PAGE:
The first volume of a project by Naxos to record all
the music Dvorák wrote for violin and piano between 1873 and
1893 provides a welcome opportunity to hear the composer in a more intimate
mood than in the orchestral works, for which he is better known. These
are mature compositions, full of lyrical beauty and ingenuity, and though
Brahmsís influence is easily detectable, especially in the Op.57 Sonata,
there is an authentic Slavonic lilt about all the music on this disc.
Dvorák himself appears to have been particularly
fond of the Romance Op.11, a graceful, flowing tune taken from
the slow movement of his F minor Quartet of 1873 and later arranged
it for violin and orchestra, the version which is now usually heard.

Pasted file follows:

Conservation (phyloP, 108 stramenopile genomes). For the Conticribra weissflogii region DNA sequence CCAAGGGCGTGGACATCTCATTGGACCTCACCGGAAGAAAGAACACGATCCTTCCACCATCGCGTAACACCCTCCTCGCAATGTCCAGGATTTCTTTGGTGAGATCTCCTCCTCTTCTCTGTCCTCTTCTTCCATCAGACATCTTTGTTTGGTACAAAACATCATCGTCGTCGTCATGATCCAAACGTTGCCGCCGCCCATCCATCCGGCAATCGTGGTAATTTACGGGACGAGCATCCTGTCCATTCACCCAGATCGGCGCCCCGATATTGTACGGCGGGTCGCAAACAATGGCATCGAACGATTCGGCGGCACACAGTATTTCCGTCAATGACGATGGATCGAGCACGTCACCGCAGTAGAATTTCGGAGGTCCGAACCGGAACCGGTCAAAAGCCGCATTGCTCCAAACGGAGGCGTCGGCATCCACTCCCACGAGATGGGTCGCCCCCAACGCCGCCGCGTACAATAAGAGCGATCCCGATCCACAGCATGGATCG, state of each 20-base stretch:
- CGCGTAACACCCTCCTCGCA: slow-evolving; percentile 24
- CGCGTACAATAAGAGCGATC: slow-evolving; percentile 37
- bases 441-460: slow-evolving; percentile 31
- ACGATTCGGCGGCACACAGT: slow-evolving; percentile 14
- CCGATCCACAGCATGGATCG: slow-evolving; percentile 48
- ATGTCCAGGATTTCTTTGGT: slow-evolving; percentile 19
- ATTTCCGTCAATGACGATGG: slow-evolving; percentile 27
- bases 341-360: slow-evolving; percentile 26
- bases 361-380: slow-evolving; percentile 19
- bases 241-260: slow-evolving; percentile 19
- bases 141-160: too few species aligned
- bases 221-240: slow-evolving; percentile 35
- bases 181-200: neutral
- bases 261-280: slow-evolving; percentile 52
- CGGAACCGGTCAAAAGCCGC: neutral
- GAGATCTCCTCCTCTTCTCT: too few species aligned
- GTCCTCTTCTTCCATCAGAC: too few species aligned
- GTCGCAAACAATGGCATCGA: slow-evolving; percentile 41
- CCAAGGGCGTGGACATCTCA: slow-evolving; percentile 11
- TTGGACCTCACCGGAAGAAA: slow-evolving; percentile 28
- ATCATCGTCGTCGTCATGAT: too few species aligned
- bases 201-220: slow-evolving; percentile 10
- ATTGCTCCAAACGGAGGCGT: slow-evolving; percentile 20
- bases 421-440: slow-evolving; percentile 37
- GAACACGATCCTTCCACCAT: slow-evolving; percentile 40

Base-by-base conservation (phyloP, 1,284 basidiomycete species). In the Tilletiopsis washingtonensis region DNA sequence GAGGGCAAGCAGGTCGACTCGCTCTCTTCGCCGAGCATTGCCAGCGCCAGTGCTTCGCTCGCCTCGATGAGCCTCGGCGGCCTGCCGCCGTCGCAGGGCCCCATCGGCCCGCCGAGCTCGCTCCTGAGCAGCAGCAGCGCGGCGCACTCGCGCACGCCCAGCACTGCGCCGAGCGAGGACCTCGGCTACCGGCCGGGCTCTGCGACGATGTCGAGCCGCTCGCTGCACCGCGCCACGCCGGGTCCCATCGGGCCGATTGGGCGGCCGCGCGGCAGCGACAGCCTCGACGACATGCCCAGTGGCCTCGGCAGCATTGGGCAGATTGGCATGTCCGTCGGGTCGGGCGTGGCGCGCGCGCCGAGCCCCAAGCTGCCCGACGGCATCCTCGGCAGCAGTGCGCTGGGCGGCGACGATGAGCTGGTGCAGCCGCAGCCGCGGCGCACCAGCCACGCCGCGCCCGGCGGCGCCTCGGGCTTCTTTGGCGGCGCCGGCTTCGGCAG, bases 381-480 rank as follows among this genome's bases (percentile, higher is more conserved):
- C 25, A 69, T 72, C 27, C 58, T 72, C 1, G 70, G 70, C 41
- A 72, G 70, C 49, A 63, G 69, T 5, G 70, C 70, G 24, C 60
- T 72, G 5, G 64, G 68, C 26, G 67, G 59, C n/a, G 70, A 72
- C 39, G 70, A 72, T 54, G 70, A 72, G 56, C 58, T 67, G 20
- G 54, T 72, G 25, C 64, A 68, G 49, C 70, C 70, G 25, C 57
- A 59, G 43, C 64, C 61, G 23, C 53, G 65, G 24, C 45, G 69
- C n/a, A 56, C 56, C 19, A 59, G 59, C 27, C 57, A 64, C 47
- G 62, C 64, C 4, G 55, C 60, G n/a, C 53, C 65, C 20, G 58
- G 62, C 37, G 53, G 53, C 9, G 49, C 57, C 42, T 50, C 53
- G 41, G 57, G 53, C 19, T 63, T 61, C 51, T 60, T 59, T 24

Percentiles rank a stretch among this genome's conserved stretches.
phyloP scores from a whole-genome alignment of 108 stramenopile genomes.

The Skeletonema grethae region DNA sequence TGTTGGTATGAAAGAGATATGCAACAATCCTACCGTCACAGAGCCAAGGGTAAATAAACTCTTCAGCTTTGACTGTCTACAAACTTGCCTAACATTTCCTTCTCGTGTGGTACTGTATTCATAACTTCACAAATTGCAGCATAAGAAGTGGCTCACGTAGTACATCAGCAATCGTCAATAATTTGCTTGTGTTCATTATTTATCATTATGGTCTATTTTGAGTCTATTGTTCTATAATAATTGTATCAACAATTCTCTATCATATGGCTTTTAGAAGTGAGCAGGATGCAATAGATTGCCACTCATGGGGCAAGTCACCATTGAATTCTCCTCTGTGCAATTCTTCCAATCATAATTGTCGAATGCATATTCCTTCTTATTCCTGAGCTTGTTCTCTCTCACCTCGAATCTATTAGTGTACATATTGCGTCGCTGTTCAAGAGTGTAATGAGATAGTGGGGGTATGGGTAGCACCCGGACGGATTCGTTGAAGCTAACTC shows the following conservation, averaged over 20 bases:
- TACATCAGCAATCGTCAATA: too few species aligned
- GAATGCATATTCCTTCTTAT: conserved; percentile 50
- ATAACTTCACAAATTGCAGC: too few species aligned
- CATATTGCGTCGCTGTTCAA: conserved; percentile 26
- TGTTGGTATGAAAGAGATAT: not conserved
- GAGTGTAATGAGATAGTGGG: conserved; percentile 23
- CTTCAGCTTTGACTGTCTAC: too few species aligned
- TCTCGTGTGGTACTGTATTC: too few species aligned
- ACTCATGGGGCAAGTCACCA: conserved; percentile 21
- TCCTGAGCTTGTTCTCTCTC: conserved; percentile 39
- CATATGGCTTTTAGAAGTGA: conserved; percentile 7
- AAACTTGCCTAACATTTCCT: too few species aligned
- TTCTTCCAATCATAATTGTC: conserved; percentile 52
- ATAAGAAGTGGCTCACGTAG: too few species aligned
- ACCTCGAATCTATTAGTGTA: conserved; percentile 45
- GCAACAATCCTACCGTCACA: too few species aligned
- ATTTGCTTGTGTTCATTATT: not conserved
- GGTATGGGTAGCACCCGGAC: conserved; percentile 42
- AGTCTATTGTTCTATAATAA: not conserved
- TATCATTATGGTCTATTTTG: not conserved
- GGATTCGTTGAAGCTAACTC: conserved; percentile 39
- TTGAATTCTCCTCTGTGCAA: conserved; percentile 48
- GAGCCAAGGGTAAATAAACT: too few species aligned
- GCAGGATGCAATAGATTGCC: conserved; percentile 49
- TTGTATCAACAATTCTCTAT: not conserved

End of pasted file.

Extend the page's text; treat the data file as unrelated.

The Sonata is in a more heroic mould, and displays the rhythmic vitality
found in the faster passages of his symphonies. The Four Romantic
Pieces are again arrangements by the composer of a similar work
written only a week earlier in 1887, the Miniatures for two violins
and viola. The Sonatina. was composed in America, and completed
in 1893, a fortnight before The New World Symphony was first
performed in New York. Like the Symphony it is full of the nostalgia
Dvorák felt for his native country. As in much of Dvorákís
other chamber music, the innocent freshness of these works is untainted
The performances are technically secure, and take good
care of the essentially romantic nature of this attractive music, though
neither player is prepared to take risks and I, for one, would have
preferred a rather more uninhibited approach.
A disc that has more than passing interest to recommend
it, and promises similar pleasures from its successors in this series.